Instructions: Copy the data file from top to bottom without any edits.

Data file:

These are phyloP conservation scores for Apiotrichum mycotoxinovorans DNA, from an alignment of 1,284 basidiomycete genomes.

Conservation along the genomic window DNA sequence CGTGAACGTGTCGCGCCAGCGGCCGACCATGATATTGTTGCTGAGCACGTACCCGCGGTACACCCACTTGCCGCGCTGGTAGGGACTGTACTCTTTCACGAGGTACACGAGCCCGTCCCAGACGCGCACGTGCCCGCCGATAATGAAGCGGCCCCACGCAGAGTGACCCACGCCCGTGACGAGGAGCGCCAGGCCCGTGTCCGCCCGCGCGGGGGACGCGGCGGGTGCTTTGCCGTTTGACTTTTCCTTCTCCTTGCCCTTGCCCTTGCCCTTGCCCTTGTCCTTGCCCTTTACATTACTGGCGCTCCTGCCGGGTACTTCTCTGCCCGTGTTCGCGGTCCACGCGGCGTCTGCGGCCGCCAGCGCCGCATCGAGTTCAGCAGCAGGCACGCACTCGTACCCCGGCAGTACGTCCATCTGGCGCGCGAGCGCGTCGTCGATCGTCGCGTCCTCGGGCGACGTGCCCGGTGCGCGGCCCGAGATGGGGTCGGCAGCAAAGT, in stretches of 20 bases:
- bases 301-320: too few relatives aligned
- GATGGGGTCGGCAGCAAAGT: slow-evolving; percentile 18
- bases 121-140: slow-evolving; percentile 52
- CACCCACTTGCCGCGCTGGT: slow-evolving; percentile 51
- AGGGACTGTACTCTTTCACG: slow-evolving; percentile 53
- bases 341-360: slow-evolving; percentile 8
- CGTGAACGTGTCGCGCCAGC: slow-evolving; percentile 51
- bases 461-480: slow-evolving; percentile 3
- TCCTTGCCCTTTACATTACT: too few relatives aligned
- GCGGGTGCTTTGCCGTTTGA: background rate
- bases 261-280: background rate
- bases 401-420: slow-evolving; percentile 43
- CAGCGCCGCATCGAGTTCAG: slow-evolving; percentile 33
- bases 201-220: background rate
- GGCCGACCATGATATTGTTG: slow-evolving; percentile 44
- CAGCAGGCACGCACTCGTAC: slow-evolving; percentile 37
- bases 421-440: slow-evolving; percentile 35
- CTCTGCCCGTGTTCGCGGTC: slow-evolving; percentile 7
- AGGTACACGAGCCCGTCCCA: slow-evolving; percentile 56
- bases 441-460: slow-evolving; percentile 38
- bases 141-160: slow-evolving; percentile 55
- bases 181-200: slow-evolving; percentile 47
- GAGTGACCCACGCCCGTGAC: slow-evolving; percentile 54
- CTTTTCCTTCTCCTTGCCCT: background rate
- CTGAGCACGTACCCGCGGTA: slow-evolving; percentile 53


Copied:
These are phyloP conservation scores for Apiotrichum mycotoxinovorans DNA, from an alignment of 1,284 basidiomycete genomes.

Conservation along the genomic window DNA sequence CGTGAACGTGTCGCGCCAGCGGCCGACCATGATATTGTTGCTGAGCACGTACCCGCGGTACACCCACTTGCCGCGCTGGTAGGGACTGTACTCTTTCACGAGGTACACGAGCCCGTCCCAGACGCGCACGTGCCCGCCGATAATGAAGCGGCCCCACGCAGAGTGACCCACGCCCGTGACGAGGAGCGCCAGGCCCGTGTCCGCCCGCGCGGGGGACGCGGCGGGTGCTTTGCCGTTTGACTTTTCCTTCTCCTTGCCCTTGCCCTTGCCCTTGCCCTTGTCCTTGCCCTTTACATTACTGGCGCTCCTGCCGGGTACTTCTCTGCCCGTGTTCGCGGTCCACGCGGCGTCTGCGGCCGCCAGCGCCGCATCGAGTTCAGCAGCAGGCACGCACTCGTACCCCGGCAGTACGTCCATCTGGCGCGCGAGCGCGTCGTCGATCGTCGCGTCCTCGGGCGACGTGCCCGGTGCGCGGCCCGAGATGGGGTCGGCAGCAAAGT, in stretches of 20 bases:
- bases 301-320: too few relatives aligned
- GATGGGGTCGGCAGCAAAGT: slow-evolving; percentile 18
- bases 121-140: slow-evolving; percentile 52
- CACCCACTTGCCGCGCTGGT: slow-evolving; percentile 51
- AGGGACTGTACTCTTTCACG: slow-evolving; percentile 53
- bases 341-360: slow-evolving; percentile 8
- CGTGAACGTGTCGCGCCAGC: slow-evolving; percentile 51
- bases 461-480: slow-evolving; percentile 3
- TCCTTGCCCTTTACATTACT: too few relatives aligned
- GCGGGTGCTTTGCCGTTTGA: background rate
- bases 261-280: background rate
- bases 401-420: slow-evolving; percentile 43
- CAGCGCCGCATCGAGTTCAG: slow-evolving; percentile 33
- bases 201-220: background rate
- GGCCGACCATGATATTGTTG: slow-evolving; percentile 44
- CAGCAGGCACGCACTCGTAC: slow-evolving; percentile 37
- bases 421-440: slow-evolving; percentile 35
- CTCTGCCCGTGTTCGCGGTC: slow-evolving; percentile 7
- AGGTACACGAGCCCGTCCCA: slow-evolving; percentile 56
- bases 441-460: slow-evolving; percentile 38
- bases 141-160: slow-evolving; percentile 55
- bases 181-200: slow-evolving; percentile 47
- GAGTGACCCACGCCCGTGAC: slow-evolving; percentile 54
- CTTTTCCTTCTCCTTGCCCT: background rate
- CTGAGCACGTACCCGCGGTA: slow-evolving; percentile 53